Floyd Tunson Installation Sparks Larger Gun Violence Project, Black Men at Colorado Springs Museum | Culture & Leisure

Floyd Tunson never thought a work of art he made over 25 years ago would still be so relevant today.

The Manitou Springs-based artist’s “Hearts and Minds” installation, from his “Endangered” series, was created in the mid-1990s in response to gun violence that claimed the life of his youngest brother, Randolph. The 23-year-old was killed by Denver police in 1974.

“It was devastating for me and my family, and our little community,” said Tunson, who grew up in the 50s and 60s in Denver’s Five Points neighborhood.

“It was not just grief, but anger and confusion. When it happens in someone else’s family, it’s not just the family that’s affected, but everyone involved in that person’s life.

He poured his angst into the huge multimedia work, which spans 26 feet wide and 13 feet high, and had to be done in pieces. His images of guns, targets, and young black men address the impact of gun violence on youth of color. Decades later, it’s an issue that still grabs headlines and still feels like deja vu to Tunson.

“I’m angry it’s going on,” he said. “I don’t see it stopping very soon. It is painful to watch it continue to evolve and continue with police killing unarmed young black men. I never thought that at this point in my life I would witness what is happening in our society right now. I don’t know why a black person with any intelligence wouldn’t be angry.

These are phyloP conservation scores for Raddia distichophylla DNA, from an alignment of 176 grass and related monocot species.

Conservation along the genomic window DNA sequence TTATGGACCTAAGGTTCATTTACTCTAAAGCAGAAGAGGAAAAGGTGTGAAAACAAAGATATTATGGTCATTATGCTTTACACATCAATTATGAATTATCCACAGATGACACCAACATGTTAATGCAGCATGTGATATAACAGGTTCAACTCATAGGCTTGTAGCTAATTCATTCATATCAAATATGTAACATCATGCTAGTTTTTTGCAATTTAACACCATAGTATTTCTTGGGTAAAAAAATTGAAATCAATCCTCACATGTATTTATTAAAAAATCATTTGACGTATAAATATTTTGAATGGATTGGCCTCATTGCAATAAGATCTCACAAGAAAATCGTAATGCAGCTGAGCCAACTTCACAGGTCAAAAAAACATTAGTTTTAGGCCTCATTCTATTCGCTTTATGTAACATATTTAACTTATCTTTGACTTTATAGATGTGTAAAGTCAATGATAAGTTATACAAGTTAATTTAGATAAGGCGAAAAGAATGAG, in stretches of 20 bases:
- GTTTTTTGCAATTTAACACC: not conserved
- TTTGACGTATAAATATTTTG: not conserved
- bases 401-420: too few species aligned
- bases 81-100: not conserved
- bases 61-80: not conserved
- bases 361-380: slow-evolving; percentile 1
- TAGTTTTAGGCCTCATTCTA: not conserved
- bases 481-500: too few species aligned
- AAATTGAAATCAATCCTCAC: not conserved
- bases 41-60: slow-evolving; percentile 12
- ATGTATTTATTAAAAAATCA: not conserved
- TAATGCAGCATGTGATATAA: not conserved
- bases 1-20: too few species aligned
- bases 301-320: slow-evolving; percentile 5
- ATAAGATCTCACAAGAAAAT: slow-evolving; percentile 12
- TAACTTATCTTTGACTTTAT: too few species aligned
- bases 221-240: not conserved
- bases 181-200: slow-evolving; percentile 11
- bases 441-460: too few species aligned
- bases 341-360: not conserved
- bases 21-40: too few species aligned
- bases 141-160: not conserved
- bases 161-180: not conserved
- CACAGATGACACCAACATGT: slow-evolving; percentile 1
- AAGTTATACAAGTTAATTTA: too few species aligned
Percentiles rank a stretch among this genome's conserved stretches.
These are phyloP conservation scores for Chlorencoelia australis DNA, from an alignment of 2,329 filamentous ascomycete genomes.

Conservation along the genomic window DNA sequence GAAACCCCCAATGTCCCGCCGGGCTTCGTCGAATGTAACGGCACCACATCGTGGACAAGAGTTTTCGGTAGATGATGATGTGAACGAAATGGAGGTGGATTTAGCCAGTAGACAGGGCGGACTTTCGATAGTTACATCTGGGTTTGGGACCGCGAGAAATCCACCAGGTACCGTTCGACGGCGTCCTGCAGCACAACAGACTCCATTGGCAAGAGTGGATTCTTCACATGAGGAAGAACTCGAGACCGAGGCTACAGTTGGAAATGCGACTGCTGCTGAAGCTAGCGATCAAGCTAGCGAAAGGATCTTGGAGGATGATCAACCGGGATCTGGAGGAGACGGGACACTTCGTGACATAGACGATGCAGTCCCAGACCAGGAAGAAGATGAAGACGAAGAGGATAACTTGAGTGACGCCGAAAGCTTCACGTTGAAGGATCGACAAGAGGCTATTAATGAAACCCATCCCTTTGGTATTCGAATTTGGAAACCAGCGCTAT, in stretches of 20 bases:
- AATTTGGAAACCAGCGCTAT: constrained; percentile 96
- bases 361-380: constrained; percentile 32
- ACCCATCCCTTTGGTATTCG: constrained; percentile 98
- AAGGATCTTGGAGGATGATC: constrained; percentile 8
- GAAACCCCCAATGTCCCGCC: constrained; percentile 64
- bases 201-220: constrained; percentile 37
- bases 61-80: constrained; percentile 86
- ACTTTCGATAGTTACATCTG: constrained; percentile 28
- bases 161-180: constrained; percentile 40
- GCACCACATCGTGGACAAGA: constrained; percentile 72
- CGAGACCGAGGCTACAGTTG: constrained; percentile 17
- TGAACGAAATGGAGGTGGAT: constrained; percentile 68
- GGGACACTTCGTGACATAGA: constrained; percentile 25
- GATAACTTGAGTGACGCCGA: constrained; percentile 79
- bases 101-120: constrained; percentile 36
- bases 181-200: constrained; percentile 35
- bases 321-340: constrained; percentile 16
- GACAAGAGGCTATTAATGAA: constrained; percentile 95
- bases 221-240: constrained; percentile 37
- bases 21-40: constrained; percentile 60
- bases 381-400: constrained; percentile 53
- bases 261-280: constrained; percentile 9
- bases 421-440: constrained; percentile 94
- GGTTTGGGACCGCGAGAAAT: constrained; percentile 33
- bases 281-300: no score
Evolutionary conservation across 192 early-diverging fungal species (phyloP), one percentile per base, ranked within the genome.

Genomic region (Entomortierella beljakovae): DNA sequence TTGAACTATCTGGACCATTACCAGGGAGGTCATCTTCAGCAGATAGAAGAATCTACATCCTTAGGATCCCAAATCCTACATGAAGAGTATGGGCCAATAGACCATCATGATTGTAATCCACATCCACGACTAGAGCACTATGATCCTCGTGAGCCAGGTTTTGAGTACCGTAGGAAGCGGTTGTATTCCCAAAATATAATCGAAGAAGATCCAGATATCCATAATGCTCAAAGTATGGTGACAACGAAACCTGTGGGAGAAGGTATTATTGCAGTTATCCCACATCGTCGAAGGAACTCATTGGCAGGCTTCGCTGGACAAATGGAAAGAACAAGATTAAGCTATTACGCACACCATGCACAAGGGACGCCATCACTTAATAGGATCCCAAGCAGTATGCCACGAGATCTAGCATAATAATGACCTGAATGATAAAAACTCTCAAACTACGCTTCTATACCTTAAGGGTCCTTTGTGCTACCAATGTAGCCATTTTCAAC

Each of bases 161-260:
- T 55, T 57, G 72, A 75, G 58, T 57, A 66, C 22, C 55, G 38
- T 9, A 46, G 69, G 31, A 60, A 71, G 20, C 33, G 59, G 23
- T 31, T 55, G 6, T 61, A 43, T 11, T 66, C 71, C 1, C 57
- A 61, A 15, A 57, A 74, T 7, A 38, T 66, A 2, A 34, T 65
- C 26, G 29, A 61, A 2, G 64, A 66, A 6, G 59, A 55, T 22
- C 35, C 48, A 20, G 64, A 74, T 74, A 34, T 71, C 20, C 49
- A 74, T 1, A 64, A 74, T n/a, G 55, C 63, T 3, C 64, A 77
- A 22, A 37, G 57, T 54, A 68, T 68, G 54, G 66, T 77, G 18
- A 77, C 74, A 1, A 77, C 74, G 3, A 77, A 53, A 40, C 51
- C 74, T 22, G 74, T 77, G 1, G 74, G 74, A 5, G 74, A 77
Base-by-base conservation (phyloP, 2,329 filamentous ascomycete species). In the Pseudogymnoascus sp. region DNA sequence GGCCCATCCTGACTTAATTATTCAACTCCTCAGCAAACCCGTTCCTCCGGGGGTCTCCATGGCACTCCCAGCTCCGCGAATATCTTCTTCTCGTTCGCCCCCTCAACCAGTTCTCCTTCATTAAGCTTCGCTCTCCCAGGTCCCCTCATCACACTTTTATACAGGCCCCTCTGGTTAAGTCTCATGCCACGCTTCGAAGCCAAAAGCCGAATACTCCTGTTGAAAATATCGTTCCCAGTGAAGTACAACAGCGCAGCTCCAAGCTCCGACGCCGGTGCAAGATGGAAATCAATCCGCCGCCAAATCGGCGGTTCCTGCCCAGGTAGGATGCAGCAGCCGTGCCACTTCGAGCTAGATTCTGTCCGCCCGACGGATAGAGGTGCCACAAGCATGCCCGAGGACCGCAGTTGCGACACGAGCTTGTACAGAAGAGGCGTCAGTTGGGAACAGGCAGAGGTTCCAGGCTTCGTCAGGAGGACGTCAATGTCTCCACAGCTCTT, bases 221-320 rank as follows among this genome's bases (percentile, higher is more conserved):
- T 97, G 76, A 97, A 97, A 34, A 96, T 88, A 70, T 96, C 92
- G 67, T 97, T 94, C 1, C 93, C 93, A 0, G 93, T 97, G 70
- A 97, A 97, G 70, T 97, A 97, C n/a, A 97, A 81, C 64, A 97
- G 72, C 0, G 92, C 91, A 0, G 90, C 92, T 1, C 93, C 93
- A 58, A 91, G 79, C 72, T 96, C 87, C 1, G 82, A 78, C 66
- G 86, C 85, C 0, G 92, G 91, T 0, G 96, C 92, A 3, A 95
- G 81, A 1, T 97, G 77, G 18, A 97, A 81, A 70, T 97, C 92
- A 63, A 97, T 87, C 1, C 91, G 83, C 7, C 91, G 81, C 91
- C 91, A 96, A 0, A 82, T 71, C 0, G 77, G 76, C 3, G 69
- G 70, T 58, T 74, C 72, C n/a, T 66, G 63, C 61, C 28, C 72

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“Hearts and Minds,” by Floyd D. Tunson, 1993-95, Colorado College Colorado Springs Fine Arts Center Multimedia Collection.

Tunson’s installation is on display beginning Friday at the Colorado Springs Fine Arts Center at Colorado College, which acquired the piece in 2020, and will run through July 9.

“It stops you in your tracks. It’s screaming. He makes his message so clear,” said Michael Christiano, CAF Director of Visual Arts and Museum. “Floyd has this magical blend of technical mastery and conceptual weight in this particular work that is of such breadth and detail.”

For Christiano, the piece also sparked a larger idea — using it as a starting point for a larger conversation about gun violence and black men. “Endangered” is a performance-based, multidisciplinary project featuring multiple voices responding to Tunson’s work, including musician Tomás Doncker, Pulitzer Prize-winning poet Yusef Komunyakaa, and videographer William Murray.

The project will run as a video in the galleries for the duration of the exhibition and culminate in two live performances by Tomás Doncker & the True Groove All-Stars on June 17 at FAC and June 18 at CC’s Armstrong Hall. .

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Creative work by CC and Colorado Springs School District 11 students, produced in response to Tunson’s installation, will also be on display.

“I think back to when I did the work and it’s still very relevant with gun violence,” Tunson said. “I wish that weren’t the case. It means we would be in a better place.

Contact the author: 636-0270

Contact the author: 636-0270


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